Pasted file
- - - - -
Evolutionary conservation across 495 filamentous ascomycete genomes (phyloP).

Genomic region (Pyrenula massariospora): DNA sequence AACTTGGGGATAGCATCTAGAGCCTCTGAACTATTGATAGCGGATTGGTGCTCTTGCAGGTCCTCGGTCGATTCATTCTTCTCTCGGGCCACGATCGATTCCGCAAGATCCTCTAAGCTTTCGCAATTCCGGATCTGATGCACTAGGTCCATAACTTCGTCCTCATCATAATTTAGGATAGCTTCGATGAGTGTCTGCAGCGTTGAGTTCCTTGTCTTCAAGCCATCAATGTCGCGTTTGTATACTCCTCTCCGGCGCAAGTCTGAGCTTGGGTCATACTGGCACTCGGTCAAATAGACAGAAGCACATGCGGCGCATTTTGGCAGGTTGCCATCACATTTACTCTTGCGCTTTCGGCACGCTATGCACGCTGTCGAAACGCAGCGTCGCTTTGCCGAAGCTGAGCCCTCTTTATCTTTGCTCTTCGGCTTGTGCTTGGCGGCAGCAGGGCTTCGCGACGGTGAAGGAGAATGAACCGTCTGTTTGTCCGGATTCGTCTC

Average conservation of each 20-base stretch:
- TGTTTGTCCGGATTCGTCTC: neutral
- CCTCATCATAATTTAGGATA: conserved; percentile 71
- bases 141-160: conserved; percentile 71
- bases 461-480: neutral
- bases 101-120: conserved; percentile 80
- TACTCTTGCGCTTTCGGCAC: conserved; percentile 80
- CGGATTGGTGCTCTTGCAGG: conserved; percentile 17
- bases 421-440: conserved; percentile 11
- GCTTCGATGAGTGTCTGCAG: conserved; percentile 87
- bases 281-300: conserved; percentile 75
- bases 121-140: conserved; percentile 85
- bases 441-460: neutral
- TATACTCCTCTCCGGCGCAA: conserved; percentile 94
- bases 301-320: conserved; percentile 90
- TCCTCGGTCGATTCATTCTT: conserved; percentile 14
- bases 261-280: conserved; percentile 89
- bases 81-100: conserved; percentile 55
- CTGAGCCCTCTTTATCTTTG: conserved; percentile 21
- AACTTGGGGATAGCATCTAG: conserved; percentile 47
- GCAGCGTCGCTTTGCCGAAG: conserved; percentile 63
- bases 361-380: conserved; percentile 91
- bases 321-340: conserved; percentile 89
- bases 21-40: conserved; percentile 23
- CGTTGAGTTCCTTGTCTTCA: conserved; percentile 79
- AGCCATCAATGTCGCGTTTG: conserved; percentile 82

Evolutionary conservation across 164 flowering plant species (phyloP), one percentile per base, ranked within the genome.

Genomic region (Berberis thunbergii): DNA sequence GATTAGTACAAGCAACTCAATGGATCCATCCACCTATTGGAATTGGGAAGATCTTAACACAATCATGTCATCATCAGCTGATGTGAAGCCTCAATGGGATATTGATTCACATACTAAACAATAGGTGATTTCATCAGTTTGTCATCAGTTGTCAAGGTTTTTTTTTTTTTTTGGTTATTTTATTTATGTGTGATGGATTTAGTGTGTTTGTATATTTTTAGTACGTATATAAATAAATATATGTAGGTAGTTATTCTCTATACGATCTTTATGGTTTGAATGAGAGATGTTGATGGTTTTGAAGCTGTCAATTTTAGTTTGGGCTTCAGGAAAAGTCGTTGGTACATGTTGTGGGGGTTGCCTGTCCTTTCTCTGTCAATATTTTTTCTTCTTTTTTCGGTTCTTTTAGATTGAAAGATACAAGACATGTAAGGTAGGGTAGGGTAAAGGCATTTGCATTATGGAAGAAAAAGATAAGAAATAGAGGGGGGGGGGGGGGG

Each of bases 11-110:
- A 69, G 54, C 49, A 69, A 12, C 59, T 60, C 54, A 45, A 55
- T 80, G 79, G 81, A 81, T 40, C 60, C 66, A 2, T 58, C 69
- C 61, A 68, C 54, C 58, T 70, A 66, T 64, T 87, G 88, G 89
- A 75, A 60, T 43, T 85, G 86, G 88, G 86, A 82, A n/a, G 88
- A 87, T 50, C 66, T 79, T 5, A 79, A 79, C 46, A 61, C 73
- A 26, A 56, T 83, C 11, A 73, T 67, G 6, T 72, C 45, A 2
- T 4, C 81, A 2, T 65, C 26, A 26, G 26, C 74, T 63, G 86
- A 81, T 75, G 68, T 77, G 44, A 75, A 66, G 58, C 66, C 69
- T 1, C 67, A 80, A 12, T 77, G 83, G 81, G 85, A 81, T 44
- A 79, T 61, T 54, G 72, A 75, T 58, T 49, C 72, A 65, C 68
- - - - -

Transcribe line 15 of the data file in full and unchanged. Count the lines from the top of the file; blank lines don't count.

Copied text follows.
- bases 441-460: neutral